Every weekday, 24 Irish children, ages 5 to 12, attend a two-room school house in the remote West Cork countryside between the villages of Drinagh and Drimoleague. It is here, under the caring guidance of Principal Teresa Holland, that these children prepare themselves for Irish high school and entrance to the ferociously competitive Irish University system.
The Derryclough National School, however, has barely enough funds to keep operating. Located in the famous West Cork rolling farm country, the school has been seriously limited by constant government budget cutbacks.
According to reporter Jackie Keogh in her February column published in The Southern Star newspaper, in Skibbereen, West Cork, “The pressure that all such small schools are under is compounded by the fact that the minor works grant was cut in 2012. The capitation grant – which covers schools’ day-to-day expenses – was cut last year, and again this year. In addition, resource hours have been cut, as has the ancillary services grant.”
Keogh goes on to say this is no different than other small schools the length and breadth of Ireland, all of whom have difficulty raising funds for any kind of special activities.
Americans may not understand the nature and fetch of these funding reductions, but it is easy to appreciate how so many of them might impact a school’s hard working teachers.
The Dublin government has little choice in making these cuts if they are to reduce Ireland’s dependency on European lenders.
But the parents and teachers of the Derryclough National School aren’t giving up. Recognizing the acute need, the school community is actively fund raising to provide the funds to help teachers continue a high level of educational excellence.
After becoming aware of the school’s plight through Jackie Keogh’s column, Boston’s Irish American Partnership contacted her to obtain more information after which the decision was made to issue a grant of $2,000 to the Derryclough School, which was sent to Ireland last month.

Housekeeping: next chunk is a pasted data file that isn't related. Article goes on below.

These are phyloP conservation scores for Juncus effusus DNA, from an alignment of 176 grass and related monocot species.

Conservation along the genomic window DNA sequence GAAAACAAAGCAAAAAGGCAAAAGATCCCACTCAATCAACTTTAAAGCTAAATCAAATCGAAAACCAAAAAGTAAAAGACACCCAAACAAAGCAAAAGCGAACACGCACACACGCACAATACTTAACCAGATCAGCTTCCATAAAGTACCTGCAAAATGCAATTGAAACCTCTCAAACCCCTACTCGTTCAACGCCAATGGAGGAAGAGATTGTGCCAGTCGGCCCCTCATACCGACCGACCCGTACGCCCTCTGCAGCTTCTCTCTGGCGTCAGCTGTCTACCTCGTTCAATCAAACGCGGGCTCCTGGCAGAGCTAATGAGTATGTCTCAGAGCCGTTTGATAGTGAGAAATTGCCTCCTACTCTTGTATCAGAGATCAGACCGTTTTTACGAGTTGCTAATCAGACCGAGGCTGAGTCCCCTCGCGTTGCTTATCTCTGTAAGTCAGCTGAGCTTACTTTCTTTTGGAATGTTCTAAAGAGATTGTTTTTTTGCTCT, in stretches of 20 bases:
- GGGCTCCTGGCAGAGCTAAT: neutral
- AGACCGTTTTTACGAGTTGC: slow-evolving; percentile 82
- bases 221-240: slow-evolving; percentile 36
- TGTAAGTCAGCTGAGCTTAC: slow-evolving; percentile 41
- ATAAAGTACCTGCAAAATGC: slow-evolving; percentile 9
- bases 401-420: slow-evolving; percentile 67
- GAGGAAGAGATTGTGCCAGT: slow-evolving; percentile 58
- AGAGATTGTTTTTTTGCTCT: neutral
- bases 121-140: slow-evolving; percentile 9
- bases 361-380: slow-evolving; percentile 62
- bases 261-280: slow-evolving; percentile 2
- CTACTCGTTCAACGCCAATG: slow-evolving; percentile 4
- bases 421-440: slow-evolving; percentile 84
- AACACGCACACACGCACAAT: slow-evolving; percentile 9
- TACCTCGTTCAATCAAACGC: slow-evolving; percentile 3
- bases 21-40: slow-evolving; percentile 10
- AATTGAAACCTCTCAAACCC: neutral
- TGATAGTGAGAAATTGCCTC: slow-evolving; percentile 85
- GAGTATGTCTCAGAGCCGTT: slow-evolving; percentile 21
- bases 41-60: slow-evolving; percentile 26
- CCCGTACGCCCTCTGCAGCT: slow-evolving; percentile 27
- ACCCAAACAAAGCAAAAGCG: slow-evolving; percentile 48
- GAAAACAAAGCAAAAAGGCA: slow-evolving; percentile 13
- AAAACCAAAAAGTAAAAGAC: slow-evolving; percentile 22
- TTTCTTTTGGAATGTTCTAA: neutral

“Principal Teresa Holland has only been here two years,” Keogh noted in her column. “She and her assistant and a part-time special needs teacher take care of the 24 students. Holland takes charge of the ‘Senior room’ with 15 students and teacher Suzanne Murphy is responsible for the ‘Junior room’ with 9 students. One visit to Derryclough National School confirms why small schools are so deeply valued by pupils and their families. Here, children learn how to be confident and relaxed, how to get along with each other, and how to get their work done.”
Keogh goes on to note that “Derryclough National School is a Catholic school, under the patronage of the Bishop of Cork and Ross, but many of the children and families of different backgrounds find an open mind and warm welcome there. Indeed, the school community prides itself on the atmosphere of acceptance and children have the confidence and communication skills to deal with difference by learning from it.”
After the Irish Partnership grant was received by the school, Keogh wrote a second story the following week in which she quoted Principal Holland saing, “I could hardly believe it. It’s the last thing you would expect. No one ever thinks they are going to get a call from the United States offering them a sizable donation for the school. I received the message from Boston on my answering machine. When I played the message I was amazed and rang them back straight away.
After I got over the initial shock I was able to thank them. $2,000 is, by our standards, a lot of money and the fact that it came completely out of the blue was a source of great joy and celebration for all of us.”
The Partnership transmittal letter suggests that the funds be used to strengthen the school’s library and assist science teaching through the purchase of appropriate materials.
As we go into March celebrating our Irish heritage, Partnership donors can take pride in what they have done for this treasured school in West Cork.
Joe Leary is CEO and president of the Irish American Partnership.